Vatican City

Travel with Activity Village to the smallest country in the world, which despite its size is steeped in a rich cultural, religious and political history. Home to the Pope and other leaders of the Roman Catholic Church, it has become a popular tourist destination as well as a place of pilgrimage. Our printable resources below are then the perfect place to test your knowledge!

A view over St Peter's Basilica, Vatican City and the rooftops of Rome.
A view over St Peter's Basilica, Vatican City and the rooftops of Rome.

A Little Geography ...

  • Vatican City is a tiny independent state found in northwest Rome in Italy. Sitting to the west of the Tiber River, it has an area of about 0.4 square kilometres!
  • The country is mostly surrounded by old walls, originally built to protect the Pope from invaders. About 900 citizens live within these walls. They are mostly clergy, but also include a voluntary military force called the Swiss Guard.

Swiss Guard in their striking uniforms at the Vatican
Swiss Guard in their striking uniforms at the Vatican

  • The official language is Latin, but Italian is more commonly spoken.
  • Famous features of Vatican City include the Vatican Palaces (home to the Pope), St Peter’s Basilica (an ancient church believed to be built on the tomb of the first Pope, St Peter), and the Vatican Museums (also home to the stunning Sistine Chapel). Many of these buildings display some of the most beautiful paintings and sculptures in the world, by artists such as Botticelli and Michelangelo.
  • The country’s economy is supported by donations to the Roman Catholic Church, as well as banking and financial investments. Tourism and the sale of Vatican postage stamps and coins are also important contributors.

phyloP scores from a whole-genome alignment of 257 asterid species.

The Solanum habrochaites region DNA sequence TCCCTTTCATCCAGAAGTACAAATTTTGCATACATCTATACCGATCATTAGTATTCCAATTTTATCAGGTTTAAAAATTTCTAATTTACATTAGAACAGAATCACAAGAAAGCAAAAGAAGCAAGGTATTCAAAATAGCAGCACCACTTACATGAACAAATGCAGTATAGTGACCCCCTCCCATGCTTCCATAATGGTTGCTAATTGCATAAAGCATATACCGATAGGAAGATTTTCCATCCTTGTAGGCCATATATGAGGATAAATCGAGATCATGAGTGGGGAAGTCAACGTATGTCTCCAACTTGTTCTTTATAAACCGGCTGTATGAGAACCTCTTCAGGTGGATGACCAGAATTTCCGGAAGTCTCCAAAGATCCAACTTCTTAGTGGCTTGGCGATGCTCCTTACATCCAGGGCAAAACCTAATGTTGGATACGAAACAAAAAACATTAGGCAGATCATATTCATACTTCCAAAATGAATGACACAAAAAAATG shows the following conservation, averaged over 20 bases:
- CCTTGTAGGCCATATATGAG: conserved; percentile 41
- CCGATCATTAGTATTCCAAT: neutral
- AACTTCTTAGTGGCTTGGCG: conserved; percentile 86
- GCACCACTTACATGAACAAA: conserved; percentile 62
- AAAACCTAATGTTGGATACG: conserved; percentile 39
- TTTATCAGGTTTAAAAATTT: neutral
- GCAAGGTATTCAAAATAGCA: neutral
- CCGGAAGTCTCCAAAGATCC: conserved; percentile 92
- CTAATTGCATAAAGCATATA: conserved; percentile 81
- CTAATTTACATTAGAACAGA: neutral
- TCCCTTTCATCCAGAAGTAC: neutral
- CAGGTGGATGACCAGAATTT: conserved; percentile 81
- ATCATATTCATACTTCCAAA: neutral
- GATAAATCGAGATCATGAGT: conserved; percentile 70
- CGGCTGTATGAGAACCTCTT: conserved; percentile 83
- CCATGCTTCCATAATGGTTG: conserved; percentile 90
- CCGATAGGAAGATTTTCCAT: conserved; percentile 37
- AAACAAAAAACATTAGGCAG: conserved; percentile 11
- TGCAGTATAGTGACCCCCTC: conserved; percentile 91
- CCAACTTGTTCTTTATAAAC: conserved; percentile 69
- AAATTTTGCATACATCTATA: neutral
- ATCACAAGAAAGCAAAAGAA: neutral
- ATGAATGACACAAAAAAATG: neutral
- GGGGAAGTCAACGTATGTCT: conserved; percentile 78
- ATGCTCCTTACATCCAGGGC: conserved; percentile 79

A Little History ...

  • During the 9th and 10th Centuries, the Roman Catholic Church was very powerful. The Pope governed areas around Rome and also parts of central Italy known as the Papal States.
  • When Italy became unified in 1871, Rome was made the country’s capital. But the Pope refused to leave the Vatican. This dispute was only resolved in 1929, when the Italian government agreed to create an independent country – Vatican City – governed by the Pope.
  • Vatican City has a simple government which handles all the financial, religious and political relations of the Roman Catholic Church.

And Some Interesting Facts ...

  • Vatican City has its own postal system, and Vatican City stamps are highly sought-after by collectors.
  • The country has its own police force, but the Pope also has Swiss Guards to personally protect him. Their flamboyant uniform is popular with tourists!
  • The country’s flag features a papal tiara (crown) and crossed gold and silver keys. These symbolise the keys to heaven given by Jesus to St Peter, as described in the Bible.
Vatican City Worksheets
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